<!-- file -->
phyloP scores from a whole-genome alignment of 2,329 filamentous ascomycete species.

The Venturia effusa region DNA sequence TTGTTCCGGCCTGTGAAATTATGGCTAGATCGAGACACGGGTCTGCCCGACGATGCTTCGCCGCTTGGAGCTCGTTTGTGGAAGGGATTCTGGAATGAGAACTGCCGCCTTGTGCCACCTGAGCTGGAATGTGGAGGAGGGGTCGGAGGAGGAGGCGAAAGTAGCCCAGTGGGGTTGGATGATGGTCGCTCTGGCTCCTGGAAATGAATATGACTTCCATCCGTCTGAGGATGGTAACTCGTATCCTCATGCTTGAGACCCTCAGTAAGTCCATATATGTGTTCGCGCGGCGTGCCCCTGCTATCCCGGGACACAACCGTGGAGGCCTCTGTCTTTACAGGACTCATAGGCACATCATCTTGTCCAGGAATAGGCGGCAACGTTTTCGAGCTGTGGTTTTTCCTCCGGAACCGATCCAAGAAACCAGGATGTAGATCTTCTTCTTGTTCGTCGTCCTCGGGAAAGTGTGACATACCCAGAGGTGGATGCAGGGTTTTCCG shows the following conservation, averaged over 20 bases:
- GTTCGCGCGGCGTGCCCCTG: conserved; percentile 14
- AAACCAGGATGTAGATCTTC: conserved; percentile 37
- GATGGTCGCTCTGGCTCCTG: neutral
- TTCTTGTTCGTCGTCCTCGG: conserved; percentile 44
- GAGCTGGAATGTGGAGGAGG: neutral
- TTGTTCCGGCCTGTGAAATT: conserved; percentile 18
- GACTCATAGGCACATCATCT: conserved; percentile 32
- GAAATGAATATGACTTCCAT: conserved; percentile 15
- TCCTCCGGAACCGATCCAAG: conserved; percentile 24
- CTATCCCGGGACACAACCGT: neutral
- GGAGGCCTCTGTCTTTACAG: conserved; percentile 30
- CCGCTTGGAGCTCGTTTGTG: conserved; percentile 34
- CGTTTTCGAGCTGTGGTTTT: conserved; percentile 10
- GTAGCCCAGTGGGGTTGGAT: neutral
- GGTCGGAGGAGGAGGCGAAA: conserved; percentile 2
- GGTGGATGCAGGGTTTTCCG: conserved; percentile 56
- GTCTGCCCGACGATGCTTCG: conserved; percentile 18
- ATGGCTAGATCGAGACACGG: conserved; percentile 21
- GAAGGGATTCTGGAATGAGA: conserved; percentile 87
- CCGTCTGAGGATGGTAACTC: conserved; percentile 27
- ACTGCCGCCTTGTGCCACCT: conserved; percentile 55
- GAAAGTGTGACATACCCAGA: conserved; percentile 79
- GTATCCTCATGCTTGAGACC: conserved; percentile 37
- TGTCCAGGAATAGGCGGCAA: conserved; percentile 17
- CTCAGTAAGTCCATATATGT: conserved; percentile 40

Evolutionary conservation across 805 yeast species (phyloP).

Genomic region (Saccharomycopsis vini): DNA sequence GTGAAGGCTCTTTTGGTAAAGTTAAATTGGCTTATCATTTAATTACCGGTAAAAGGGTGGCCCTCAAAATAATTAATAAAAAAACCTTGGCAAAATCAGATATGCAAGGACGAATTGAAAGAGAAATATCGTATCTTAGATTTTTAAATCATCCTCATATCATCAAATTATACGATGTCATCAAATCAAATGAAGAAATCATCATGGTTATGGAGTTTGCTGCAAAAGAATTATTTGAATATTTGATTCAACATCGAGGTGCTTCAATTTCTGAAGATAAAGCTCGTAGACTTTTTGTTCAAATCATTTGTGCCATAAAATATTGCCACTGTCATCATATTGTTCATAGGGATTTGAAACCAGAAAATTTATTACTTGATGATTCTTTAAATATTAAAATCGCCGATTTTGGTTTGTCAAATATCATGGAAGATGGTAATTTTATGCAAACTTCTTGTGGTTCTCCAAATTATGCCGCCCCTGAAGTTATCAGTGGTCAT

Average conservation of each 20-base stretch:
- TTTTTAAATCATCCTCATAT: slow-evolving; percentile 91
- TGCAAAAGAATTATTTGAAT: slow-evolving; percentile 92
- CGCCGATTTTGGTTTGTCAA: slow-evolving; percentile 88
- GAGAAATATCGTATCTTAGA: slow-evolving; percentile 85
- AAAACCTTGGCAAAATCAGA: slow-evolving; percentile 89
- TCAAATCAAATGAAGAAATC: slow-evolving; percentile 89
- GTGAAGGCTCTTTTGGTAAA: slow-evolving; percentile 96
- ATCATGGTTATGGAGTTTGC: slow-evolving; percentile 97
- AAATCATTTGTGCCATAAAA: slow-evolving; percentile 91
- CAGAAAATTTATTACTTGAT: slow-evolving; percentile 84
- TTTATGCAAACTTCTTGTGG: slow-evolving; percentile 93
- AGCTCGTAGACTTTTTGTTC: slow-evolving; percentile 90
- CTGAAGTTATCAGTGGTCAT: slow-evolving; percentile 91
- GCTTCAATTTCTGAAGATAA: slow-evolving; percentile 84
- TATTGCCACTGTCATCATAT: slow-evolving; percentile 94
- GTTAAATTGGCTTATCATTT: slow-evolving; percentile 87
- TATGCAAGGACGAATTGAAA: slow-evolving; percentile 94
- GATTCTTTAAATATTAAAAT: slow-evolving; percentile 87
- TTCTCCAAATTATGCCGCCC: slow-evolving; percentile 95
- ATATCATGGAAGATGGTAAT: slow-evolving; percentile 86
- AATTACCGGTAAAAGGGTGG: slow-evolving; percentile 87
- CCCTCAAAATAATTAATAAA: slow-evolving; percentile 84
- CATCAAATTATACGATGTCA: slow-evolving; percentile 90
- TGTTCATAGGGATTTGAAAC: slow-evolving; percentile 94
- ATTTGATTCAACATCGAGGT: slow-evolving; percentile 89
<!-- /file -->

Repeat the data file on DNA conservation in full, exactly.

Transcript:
phyloP scores from a whole-genome alignment of 2,329 filamentous ascomycete species.

The Venturia effusa region DNA sequence TTGTTCCGGCCTGTGAAATTATGGCTAGATCGAGACACGGGTCTGCCCGACGATGCTTCGCCGCTTGGAGCTCGTTTGTGGAAGGGATTCTGGAATGAGAACTGCCGCCTTGTGCCACCTGAGCTGGAATGTGGAGGAGGGGTCGGAGGAGGAGGCGAAAGTAGCCCAGTGGGGTTGGATGATGGTCGCTCTGGCTCCTGGAAATGAATATGACTTCCATCCGTCTGAGGATGGTAACTCGTATCCTCATGCTTGAGACCCTCAGTAAGTCCATATATGTGTTCGCGCGGCGTGCCCCTGCTATCCCGGGACACAACCGTGGAGGCCTCTGTCTTTACAGGACTCATAGGCACATCATCTTGTCCAGGAATAGGCGGCAACGTTTTCGAGCTGTGGTTTTTCCTCCGGAACCGATCCAAGAAACCAGGATGTAGATCTTCTTCTTGTTCGTCGTCCTCGGGAAAGTGTGACATACCCAGAGGTGGATGCAGGGTTTTCCG shows the following conservation, averaged over 20 bases:
- GTTCGCGCGGCGTGCCCCTG: conserved; percentile 14
- AAACCAGGATGTAGATCTTC: conserved; percentile 37
- GATGGTCGCTCTGGCTCCTG: neutral
- TTCTTGTTCGTCGTCCTCGG: conserved; percentile 44
- GAGCTGGAATGTGGAGGAGG: neutral
- TTGTTCCGGCCTGTGAAATT: conserved; percentile 18
- GACTCATAGGCACATCATCT: conserved; percentile 32
- GAAATGAATATGACTTCCAT: conserved; percentile 15
- TCCTCCGGAACCGATCCAAG: conserved; percentile 24
- CTATCCCGGGACACAACCGT: neutral
- GGAGGCCTCTGTCTTTACAG: conserved; percentile 30
- CCGCTTGGAGCTCGTTTGTG: conserved; percentile 34
- CGTTTTCGAGCTGTGGTTTT: conserved; percentile 10
- GTAGCCCAGTGGGGTTGGAT: neutral
- GGTCGGAGGAGGAGGCGAAA: conserved; percentile 2
- GGTGGATGCAGGGTTTTCCG: conserved; percentile 56
- GTCTGCCCGACGATGCTTCG: conserved; percentile 18
- ATGGCTAGATCGAGACACGG: conserved; percentile 21
- GAAGGGATTCTGGAATGAGA: conserved; percentile 87
- CCGTCTGAGGATGGTAACTC: conserved; percentile 27
- ACTGCCGCCTTGTGCCACCT: conserved; percentile 55
- GAAAGTGTGACATACCCAGA: conserved; percentile 79
- GTATCCTCATGCTTGAGACC: conserved; percentile 37
- TGTCCAGGAATAGGCGGCAA: conserved; percentile 17
- CTCAGTAAGTCCATATATGT: conserved; percentile 40

Evolutionary conservation across 805 yeast species (phyloP).

Genomic region (Saccharomycopsis vini): DNA sequence GTGAAGGCTCTTTTGGTAAAGTTAAATTGGCTTATCATTTAATTACCGGTAAAAGGGTGGCCCTCAAAATAATTAATAAAAAAACCTTGGCAAAATCAGATATGCAAGGACGAATTGAAAGAGAAATATCGTATCTTAGATTTTTAAATCATCCTCATATCATCAAATTATACGATGTCATCAAATCAAATGAAGAAATCATCATGGTTATGGAGTTTGCTGCAAAAGAATTATTTGAATATTTGATTCAACATCGAGGTGCTTCAATTTCTGAAGATAAAGCTCGTAGACTTTTTGTTCAAATCATTTGTGCCATAAAATATTGCCACTGTCATCATATTGTTCATAGGGATTTGAAACCAGAAAATTTATTACTTGATGATTCTTTAAATATTAAAATCGCCGATTTTGGTTTGTCAAATATCATGGAAGATGGTAATTTTATGCAAACTTCTTGTGGTTCTCCAAATTATGCCGCCCCTGAAGTTATCAGTGGTCAT

Average conservation of each 20-base stretch:
- TTTTTAAATCATCCTCATAT: slow-evolving; percentile 91
- TGCAAAAGAATTATTTGAAT: slow-evolving; percentile 92
- CGCCGATTTTGGTTTGTCAA: slow-evolving; percentile 88
- GAGAAATATCGTATCTTAGA: slow-evolving; percentile 85
- AAAACCTTGGCAAAATCAGA: slow-evolving; percentile 89
- TCAAATCAAATGAAGAAATC: slow-evolving; percentile 89
- GTGAAGGCTCTTTTGGTAAA: slow-evolving; percentile 96
- ATCATGGTTATGGAGTTTGC: slow-evolving; percentile 97
- AAATCATTTGTGCCATAAAA: slow-evolving; percentile 91
- CAGAAAATTTATTACTTGAT: slow-evolving; percentile 84
- TTTATGCAAACTTCTTGTGG: slow-evolving; percentile 93
- AGCTCGTAGACTTTTTGTTC: slow-evolving; percentile 90
- CTGAAGTTATCAGTGGTCAT: slow-evolving; percentile 91
- GCTTCAATTTCTGAAGATAA: slow-evolving; percentile 84
- TATTGCCACTGTCATCATAT: slow-evolving; percentile 94
- GTTAAATTGGCTTATCATTT: slow-evolving; percentile 87
- TATGCAAGGACGAATTGAAA: slow-evolving; percentile 94
- GATTCTTTAAATATTAAAAT: slow-evolving; percentile 87
- TTCTCCAAATTATGCCGCCC: slow-evolving; percentile 95
- ATATCATGGAAGATGGTAAT: slow-evolving; percentile 86
- AATTACCGGTAAAAGGGTGG: slow-evolving; percentile 87
- CCCTCAAAATAATTAATAAA: slow-evolving; percentile 84
- CATCAAATTATACGATGTCA: slow-evolving; percentile 90
- TGTTCATAGGGATTTGAAAC: slow-evolving; percentile 94
- ATTTGATTCAACATCGAGGT: slow-evolving; percentile 89